While my forthcoming book 'Summer In The City State' has been a labour of text - writing and rewriting, correcting and revising - the images I framed on the trip itself are fully formed, suspended in their own right and clear.
Anyone who writes can attest to the struggles of conveyance. It comes in stages. First you are happy to get words down, and mould them into some sort of clear, engaging
form. You work on different scenes and try to transpose the excitement living in your imagination onto the white space before you. The seasons change, summer into winter, and you keep pushing on with the process. Then comes the feeling of breakthrough as the end nears. And with it, the warm self-affirming feeling of achievement. It's cosy for a while.
The second stage eventually turns up on the scene. The clouds move in, the sky darkens and you are entrenched in some weeks and months of word-thrashing, cliché culling and sentence decapitation. It is violent and disorientating. You start to tire, the focus becomes poor. SELF DOUBT. Coffee binges. Anxiety.
One way out was to stand back and look. Assess your writing and more importantly the path you want your nonfiction to take. When it comes to writing, for me its the gloss I like to strip down. For nonfiction, memoir, culture, immersive journalism - call it what you want - the story happens and you tell it. This is where the culling and thrashing comes in. I cut out the fat. 'No filler all killer' as the punks say. Eventually the calm returned and some sense of, albeit shorter, form was achieved.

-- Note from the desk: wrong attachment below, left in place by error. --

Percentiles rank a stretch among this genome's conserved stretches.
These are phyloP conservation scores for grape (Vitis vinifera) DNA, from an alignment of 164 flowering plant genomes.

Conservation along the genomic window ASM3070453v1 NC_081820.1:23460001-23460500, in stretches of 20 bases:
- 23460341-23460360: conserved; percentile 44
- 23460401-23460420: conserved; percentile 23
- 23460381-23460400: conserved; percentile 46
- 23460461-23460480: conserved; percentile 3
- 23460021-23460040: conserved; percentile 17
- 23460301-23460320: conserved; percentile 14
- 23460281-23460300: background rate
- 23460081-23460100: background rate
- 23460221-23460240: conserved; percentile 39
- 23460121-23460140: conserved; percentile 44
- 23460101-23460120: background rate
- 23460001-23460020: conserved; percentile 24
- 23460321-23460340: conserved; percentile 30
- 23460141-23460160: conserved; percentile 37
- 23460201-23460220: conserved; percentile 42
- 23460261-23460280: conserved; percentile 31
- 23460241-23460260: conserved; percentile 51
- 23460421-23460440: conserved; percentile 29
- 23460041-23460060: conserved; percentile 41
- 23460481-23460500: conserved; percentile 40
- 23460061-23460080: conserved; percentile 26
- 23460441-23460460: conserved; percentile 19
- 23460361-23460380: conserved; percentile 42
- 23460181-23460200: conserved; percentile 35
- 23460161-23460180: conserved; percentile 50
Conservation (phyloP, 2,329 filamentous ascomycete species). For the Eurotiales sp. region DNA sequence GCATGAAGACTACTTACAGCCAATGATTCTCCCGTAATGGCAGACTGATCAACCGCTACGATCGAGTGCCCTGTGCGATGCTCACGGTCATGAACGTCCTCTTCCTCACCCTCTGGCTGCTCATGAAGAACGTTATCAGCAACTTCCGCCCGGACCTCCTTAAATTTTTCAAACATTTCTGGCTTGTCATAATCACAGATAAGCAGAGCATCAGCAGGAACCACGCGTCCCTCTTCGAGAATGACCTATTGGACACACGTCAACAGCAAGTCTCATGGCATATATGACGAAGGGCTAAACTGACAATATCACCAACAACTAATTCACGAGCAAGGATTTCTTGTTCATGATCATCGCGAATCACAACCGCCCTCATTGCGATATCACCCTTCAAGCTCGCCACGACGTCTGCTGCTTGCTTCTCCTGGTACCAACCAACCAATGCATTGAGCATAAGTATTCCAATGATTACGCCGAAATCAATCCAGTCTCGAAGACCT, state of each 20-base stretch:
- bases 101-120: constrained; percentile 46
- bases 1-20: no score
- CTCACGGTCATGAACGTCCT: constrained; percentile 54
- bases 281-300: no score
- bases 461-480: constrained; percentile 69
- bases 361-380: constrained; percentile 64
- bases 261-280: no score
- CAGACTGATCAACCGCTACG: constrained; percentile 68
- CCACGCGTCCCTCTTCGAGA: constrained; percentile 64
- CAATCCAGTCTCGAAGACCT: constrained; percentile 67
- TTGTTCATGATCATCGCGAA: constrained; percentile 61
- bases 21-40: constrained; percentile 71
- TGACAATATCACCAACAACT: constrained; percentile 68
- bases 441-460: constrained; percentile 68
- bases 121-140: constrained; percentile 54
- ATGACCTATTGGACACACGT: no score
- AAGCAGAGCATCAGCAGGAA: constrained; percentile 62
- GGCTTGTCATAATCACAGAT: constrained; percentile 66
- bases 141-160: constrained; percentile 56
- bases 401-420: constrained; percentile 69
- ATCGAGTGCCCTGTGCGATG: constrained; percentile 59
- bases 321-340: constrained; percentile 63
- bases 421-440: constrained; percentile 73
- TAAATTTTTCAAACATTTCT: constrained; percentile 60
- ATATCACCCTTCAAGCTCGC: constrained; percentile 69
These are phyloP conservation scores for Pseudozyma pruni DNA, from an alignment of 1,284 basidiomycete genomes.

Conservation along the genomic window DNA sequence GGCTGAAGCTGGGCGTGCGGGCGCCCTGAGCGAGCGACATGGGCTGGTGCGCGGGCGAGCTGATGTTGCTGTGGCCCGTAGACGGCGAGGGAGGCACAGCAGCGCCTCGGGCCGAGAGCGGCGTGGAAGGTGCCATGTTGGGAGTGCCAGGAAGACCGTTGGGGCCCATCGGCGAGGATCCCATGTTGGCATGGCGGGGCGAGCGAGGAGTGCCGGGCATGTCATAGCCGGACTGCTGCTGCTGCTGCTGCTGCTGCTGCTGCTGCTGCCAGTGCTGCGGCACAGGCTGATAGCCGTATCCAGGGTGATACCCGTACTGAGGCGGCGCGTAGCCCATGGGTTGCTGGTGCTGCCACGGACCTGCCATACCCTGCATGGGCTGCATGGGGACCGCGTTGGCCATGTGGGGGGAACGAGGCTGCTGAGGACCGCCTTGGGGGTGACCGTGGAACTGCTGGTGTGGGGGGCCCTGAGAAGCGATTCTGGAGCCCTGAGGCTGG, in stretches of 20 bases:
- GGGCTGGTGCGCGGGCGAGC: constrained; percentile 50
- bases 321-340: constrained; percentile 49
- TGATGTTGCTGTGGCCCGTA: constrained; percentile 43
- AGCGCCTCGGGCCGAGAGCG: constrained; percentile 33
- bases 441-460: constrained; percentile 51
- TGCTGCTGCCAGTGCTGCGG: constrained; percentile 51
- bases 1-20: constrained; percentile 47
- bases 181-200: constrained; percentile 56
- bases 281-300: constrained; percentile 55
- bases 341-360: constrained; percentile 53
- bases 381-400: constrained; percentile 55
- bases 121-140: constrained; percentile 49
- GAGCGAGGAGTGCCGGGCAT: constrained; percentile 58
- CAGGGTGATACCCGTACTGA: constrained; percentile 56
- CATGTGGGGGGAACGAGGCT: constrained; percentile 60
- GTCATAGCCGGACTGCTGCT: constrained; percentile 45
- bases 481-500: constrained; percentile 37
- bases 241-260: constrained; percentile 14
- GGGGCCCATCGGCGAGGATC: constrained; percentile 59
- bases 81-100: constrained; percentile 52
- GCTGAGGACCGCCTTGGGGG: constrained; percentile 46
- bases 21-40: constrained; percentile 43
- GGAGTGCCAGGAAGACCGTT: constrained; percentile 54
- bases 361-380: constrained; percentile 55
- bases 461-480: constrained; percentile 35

The images - a series of photography captured from the initial stages of the journey, aboard a ferry across the Mediterranean to Ceuta, through the cities of the Rif Mountains and on the streets of Tangier - had solidified into their own micro-story. I sifted through some three hundred plus pictures. The location of Ceuta and Tangier. The natural environment. The people and places photographed did the work for me.
And once I ignored 'the fear', the hesitation of combining a written narrative with a photographic form - I began to see it all 'worked'. The book now in its complete form, is not a 'travel' book in the traditional sense (despite possibly falling into this category in your online bookstore). It is a capture of my perspective against a backdrop of tumultuous times for many living on the border regions of North Africa and Southern Europe. It is a test of my own perceptions and levels of acceptance. It is a study of social tension and escape.
Here are some of the images from 'Summer In The City State'.
Paperback will see the light of day on 8th April 2016. But you are free to contact me about getting an advance paperback edition, or just order now:
Eamonn Sheehy - travel writing with a focus on people and culture.